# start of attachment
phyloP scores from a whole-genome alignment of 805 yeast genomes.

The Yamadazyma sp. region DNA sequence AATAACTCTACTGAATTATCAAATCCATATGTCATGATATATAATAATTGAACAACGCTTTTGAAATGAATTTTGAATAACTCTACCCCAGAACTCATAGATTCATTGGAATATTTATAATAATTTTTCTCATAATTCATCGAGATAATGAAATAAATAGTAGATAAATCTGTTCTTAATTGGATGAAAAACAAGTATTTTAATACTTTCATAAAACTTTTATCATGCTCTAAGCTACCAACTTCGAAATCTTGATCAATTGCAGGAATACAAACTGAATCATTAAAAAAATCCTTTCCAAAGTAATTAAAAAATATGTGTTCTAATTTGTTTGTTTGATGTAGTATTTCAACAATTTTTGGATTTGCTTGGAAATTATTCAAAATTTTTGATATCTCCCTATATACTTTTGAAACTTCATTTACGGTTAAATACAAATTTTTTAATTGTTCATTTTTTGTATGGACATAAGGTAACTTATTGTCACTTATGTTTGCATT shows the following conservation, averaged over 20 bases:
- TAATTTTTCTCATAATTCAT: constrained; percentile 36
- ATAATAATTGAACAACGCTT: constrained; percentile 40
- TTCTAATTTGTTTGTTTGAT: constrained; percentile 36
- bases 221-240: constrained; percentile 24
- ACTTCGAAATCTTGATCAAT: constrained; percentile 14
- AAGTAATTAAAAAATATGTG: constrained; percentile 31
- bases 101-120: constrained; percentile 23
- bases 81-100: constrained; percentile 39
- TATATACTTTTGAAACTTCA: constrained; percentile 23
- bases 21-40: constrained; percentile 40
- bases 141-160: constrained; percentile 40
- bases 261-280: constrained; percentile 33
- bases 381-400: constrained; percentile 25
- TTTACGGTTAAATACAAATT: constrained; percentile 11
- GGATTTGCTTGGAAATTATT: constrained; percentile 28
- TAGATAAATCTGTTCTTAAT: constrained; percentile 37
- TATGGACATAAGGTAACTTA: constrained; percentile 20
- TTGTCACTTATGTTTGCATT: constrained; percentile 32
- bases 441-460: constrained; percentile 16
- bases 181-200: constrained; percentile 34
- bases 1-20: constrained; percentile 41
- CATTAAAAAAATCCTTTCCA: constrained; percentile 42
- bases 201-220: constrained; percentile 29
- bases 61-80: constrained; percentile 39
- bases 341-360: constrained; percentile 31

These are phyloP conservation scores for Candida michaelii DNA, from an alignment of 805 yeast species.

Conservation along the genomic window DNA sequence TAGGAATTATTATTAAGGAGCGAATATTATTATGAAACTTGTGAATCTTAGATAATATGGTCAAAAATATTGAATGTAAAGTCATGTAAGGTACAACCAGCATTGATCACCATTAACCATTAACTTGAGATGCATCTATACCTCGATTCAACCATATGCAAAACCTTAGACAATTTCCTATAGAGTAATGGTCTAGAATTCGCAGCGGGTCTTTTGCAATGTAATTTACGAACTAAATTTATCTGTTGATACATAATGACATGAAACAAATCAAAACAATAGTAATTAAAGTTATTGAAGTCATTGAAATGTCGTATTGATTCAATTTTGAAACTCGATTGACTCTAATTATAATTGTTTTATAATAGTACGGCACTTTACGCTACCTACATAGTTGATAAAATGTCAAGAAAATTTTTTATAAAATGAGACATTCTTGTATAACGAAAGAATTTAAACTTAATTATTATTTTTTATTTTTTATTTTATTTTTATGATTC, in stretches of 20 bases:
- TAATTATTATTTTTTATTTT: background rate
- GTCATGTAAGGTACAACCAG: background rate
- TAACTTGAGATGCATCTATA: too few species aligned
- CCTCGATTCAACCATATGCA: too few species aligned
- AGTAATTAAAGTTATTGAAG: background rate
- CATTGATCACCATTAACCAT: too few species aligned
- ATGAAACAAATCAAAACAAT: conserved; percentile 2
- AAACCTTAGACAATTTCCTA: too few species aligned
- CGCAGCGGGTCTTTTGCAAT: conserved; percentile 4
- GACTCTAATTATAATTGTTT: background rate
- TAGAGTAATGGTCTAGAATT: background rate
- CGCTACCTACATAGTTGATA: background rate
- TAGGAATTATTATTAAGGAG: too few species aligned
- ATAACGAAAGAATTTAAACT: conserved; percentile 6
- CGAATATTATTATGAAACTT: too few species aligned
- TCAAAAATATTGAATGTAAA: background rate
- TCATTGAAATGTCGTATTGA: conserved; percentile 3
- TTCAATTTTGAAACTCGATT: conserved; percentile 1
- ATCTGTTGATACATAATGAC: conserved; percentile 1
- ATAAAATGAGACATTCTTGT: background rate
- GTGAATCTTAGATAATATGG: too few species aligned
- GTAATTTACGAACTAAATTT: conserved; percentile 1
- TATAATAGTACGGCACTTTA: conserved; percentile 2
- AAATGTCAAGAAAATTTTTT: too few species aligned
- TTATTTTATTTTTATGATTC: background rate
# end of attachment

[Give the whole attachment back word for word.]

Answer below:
phyloP scores from a whole-genome alignment of 805 yeast genomes.

The Yamadazyma sp. region DNA sequence AATAACTCTACTGAATTATCAAATCCATATGTCATGATATATAATAATTGAACAACGCTTTTGAAATGAATTTTGAATAACTCTACCCCAGAACTCATAGATTCATTGGAATATTTATAATAATTTTTCTCATAATTCATCGAGATAATGAAATAAATAGTAGATAAATCTGTTCTTAATTGGATGAAAAACAAGTATTTTAATACTTTCATAAAACTTTTATCATGCTCTAAGCTACCAACTTCGAAATCTTGATCAATTGCAGGAATACAAACTGAATCATTAAAAAAATCCTTTCCAAAGTAATTAAAAAATATGTGTTCTAATTTGTTTGTTTGATGTAGTATTTCAACAATTTTTGGATTTGCTTGGAAATTATTCAAAATTTTTGATATCTCCCTATATACTTTTGAAACTTCATTTACGGTTAAATACAAATTTTTTAATTGTTCATTTTTTGTATGGACATAAGGTAACTTATTGTCACTTATGTTTGCATT shows the following conservation, averaged over 20 bases:
- TAATTTTTCTCATAATTCAT: constrained; percentile 36
- ATAATAATTGAACAACGCTT: constrained; percentile 40
- TTCTAATTTGTTTGTTTGAT: constrained; percentile 36
- bases 221-240: constrained; percentile 24
- ACTTCGAAATCTTGATCAAT: constrained; percentile 14
- AAGTAATTAAAAAATATGTG: constrained; percentile 31
- bases 101-120: constrained; percentile 23
- bases 81-100: constrained; percentile 39
- TATATACTTTTGAAACTTCA: constrained; percentile 23
- bases 21-40: constrained; percentile 40
- bases 141-160: constrained; percentile 40
- bases 261-280: constrained; percentile 33
- bases 381-400: constrained; percentile 25
- TTTACGGTTAAATACAAATT: constrained; percentile 11
- GGATTTGCTTGGAAATTATT: constrained; percentile 28
- TAGATAAATCTGTTCTTAAT: constrained; percentile 37
- TATGGACATAAGGTAACTTA: constrained; percentile 20
- TTGTCACTTATGTTTGCATT: constrained; percentile 32
- bases 441-460: constrained; percentile 16
- bases 181-200: constrained; percentile 34
- bases 1-20: constrained; percentile 41
- CATTAAAAAAATCCTTTCCA: constrained; percentile 42
- bases 201-220: constrained; percentile 29
- bases 61-80: constrained; percentile 39
- bases 341-360: constrained; percentile 31

These are phyloP conservation scores for Candida michaelii DNA, from an alignment of 805 yeast species.

Conservation along the genomic window DNA sequence TAGGAATTATTATTAAGGAGCGAATATTATTATGAAACTTGTGAATCTTAGATAATATGGTCAAAAATATTGAATGTAAAGTCATGTAAGGTACAACCAGCATTGATCACCATTAACCATTAACTTGAGATGCATCTATACCTCGATTCAACCATATGCAAAACCTTAGACAATTTCCTATAGAGTAATGGTCTAGAATTCGCAGCGGGTCTTTTGCAATGTAATTTACGAACTAAATTTATCTGTTGATACATAATGACATGAAACAAATCAAAACAATAGTAATTAAAGTTATTGAAGTCATTGAAATGTCGTATTGATTCAATTTTGAAACTCGATTGACTCTAATTATAATTGTTTTATAATAGTACGGCACTTTACGCTACCTACATAGTTGATAAAATGTCAAGAAAATTTTTTATAAAATGAGACATTCTTGTATAACGAAAGAATTTAAACTTAATTATTATTTTTTATTTTTTATTTTATTTTTATGATTC, in stretches of 20 bases:
- TAATTATTATTTTTTATTTT: background rate
- GTCATGTAAGGTACAACCAG: background rate
- TAACTTGAGATGCATCTATA: too few species aligned
- CCTCGATTCAACCATATGCA: too few species aligned
- AGTAATTAAAGTTATTGAAG: background rate
- CATTGATCACCATTAACCAT: too few species aligned
- ATGAAACAAATCAAAACAAT: conserved; percentile 2
- AAACCTTAGACAATTTCCTA: too few species aligned
- CGCAGCGGGTCTTTTGCAAT: conserved; percentile 4
- GACTCTAATTATAATTGTTT: background rate
- TAGAGTAATGGTCTAGAATT: background rate
- CGCTACCTACATAGTTGATA: background rate
- TAGGAATTATTATTAAGGAG: too few species aligned
- ATAACGAAAGAATTTAAACT: conserved; percentile 6
- CGAATATTATTATGAAACTT: too few species aligned
- TCAAAAATATTGAATGTAAA: background rate
- TCATTGAAATGTCGTATTGA: conserved; percentile 3
- TTCAATTTTGAAACTCGATT: conserved; percentile 1
- ATCTGTTGATACATAATGAC: conserved; percentile 1
- ATAAAATGAGACATTCTTGT: background rate
- GTGAATCTTAGATAATATGG: too few species aligned
- GTAATTTACGAACTAAATTT: conserved; percentile 1
- TATAATAGTACGGCACTTTA: conserved; percentile 2
- AAATGTCAAGAAAATTTTTT: too few species aligned
- TTATTTTATTTTTATGATTC: background rate